And so, it’s with this in mind, that I set out into the world back in 2007 to attend Thompson Rivers University to study business. I had no clue what I was doing. I only took business because I met the requirements for admission. Also because the title of the degree was Bachelors of Business Administration. I said to myself “hmm, it has the word administrator” in it. And I looked up to our Band Administrator. So why not? And in 2009, the world was going through a major recession and I said “hmm, economics sounds relevant.” I had never heard the term until someone said it in the news. But as I studied it, I realized that economics wasn’t meant for Indians. There was no mention of First Nations in any of our books. And slowly I became aware of the shortfalls of our education system. At the time I was extremely shy. But after saying “I told you so” to group mates so many times, I decided enough was enough.
And my advocacy didn’t stop at my class groups. We had a shortage of services on campus for Aboriginal students. I became President of the First Nations Student Society. We developed the Aboriginal mentorship program – as senior students we mentored new Aboriginal students. We revitalized Aboriginal Awareness Days and pow wow. There are elders in residence. And much more.
In my final summer, I attended a round table on Aboriginal Business studies in Edmonton hosted by the Purdy Crawford Chair in Aboriginal Business. At the time one of my comments was that I wanted an Aboriginal Business textbook written by Aboriginal business people. So the Chair asked me what I was doing for the summer. I said, well, I’m going fishing. He said how about you come fishing in Nova Scotia? I did. I didn’t have a job to do, but when I showed up, they said “you wanted a textbook, here’s your chance to write one.” I had never written a textbook in my life and I was clueless. But by the end of the summer I had written a table of contents based on my experience and knowledge. The textbook is now published.
I was also elected to TRU’s Board of Governors as only the second Aboriginal student to sit on the Board. I was elected to CANDO’s Board of Directors. 3 days after I walked across the stage as one of only half a dozen native people in the country to study economics, I started my first job as a Commercial Account Manager at the Bank of Montreal. I didn’t even know what a mortgage was until my boss asked me to secure an $800,000 loan with a mortgage over the clients property. Mortgages aren’t part of on-reserve culture.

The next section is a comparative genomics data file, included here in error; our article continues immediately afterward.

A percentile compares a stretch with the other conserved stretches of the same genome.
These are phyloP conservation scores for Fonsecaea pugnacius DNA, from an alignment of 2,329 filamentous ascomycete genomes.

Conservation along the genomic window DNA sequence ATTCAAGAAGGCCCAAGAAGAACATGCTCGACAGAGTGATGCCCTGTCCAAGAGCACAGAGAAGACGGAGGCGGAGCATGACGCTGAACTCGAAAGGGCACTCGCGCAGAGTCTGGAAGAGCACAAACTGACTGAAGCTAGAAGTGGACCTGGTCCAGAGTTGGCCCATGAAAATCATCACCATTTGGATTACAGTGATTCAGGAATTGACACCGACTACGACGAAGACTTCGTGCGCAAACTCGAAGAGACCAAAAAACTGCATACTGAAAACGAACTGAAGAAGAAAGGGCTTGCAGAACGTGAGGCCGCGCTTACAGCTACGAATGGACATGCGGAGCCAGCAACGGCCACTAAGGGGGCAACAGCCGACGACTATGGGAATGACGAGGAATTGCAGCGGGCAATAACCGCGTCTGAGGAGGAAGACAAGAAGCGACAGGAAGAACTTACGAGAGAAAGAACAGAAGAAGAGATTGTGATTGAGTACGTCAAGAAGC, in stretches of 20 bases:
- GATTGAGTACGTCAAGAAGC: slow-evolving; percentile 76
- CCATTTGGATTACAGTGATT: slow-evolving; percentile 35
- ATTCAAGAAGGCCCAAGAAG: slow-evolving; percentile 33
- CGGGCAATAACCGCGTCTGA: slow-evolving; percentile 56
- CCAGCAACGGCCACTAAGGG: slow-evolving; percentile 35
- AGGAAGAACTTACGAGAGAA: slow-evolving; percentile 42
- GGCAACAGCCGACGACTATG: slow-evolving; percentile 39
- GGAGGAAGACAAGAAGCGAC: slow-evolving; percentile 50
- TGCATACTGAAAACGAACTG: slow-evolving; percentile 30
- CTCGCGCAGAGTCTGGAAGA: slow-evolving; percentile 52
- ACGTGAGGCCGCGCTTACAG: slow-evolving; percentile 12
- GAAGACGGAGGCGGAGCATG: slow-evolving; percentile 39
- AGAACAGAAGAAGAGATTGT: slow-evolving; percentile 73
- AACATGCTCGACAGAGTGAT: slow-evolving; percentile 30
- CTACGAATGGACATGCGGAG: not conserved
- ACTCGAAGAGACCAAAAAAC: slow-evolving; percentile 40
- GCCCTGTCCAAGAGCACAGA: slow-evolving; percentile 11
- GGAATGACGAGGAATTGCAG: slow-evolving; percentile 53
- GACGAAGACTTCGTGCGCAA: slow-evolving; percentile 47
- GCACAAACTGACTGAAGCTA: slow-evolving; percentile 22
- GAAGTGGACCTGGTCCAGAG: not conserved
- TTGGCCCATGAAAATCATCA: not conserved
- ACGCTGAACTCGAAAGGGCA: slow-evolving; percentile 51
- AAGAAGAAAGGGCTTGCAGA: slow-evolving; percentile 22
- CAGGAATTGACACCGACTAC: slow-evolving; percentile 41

I can talk about these achievements casually now because I lived it. But at the time it was a tough slog. I was called a stupid Indian. I lived off of $900 a month. I was told my achievements were only filling quotas – and that I was just a token. 24 people in my community passed away while I was attending school including my grandpa – the semester he passed away was the first time I ever failed a course. One of the things that helped me through was my passion for photography. I was paid $500 per day to do events, my photos are on the walls of prominent lawyers’ offices, they were published in magazines, Justin Trudeau even used my photo in his leadership campaign. And now, I stand before you. A proud Secwepemc person. Fluent in my language, understanding of our medicines, having travelled to every corner of our vast territory and fished in every major river. And having worked from coast to coast to coast in every major Canadian city. For the past year and a bit, I’ve been doing consulting in Economic Development. I’ve travelled to dozens of communities, and met with their people, managers, and leadership. And I’m fortunate enough to be able to see the greatness and visions of our people and leaders and am thankful that they’ve shared their knowledge with me.
We know that we can be great. Because we were great. We are. The Secwepemc Nation is made up of 17 communities. We have 10,200 citizens that we know of. We’re accustomed to thinking of ourselves as poor, but collectively we have $179 million in revenue, with $22 million in surplus revenues. Our territory is 180,000 km squared, making it larger than half of the recognized nations in the world. The Secwepemc Nation is the largest Indigenous Nation in BC. I believe in the greatness that we can be. I see this. I know you see this. But now it is up to us to help Indian country embrace this vision of nation building through economic development. Because there are people back home who are counting on us all to succeed. Who can’t afford the status quo. We need to find a path forward.
And so, I have proposed to my nation, the development of a Secwepemc Economic Commission. It’s a nation-based approach to economic development in our territory. The commission’s goals would be to coordinate internal resources. We have 17 economic development officers, each in charge of a suite of nearly identical businesses, competing against each other. That doesn’t make sense to me. Building capacity. How much information do we actually have on activities in our own territory? Nearly none. Gathering statistics which enable our officers to make meaningful, informed decisions is something needed. And lastly, attracting and influencing investments to our territory. Knowing we have unextinguished Aboriginal Rights in our territory, why are municipalities and regional districts left to do land use planning for our land? Why can’t we stake our own mineral claims, and partner with global mining companies to extract them on our terms?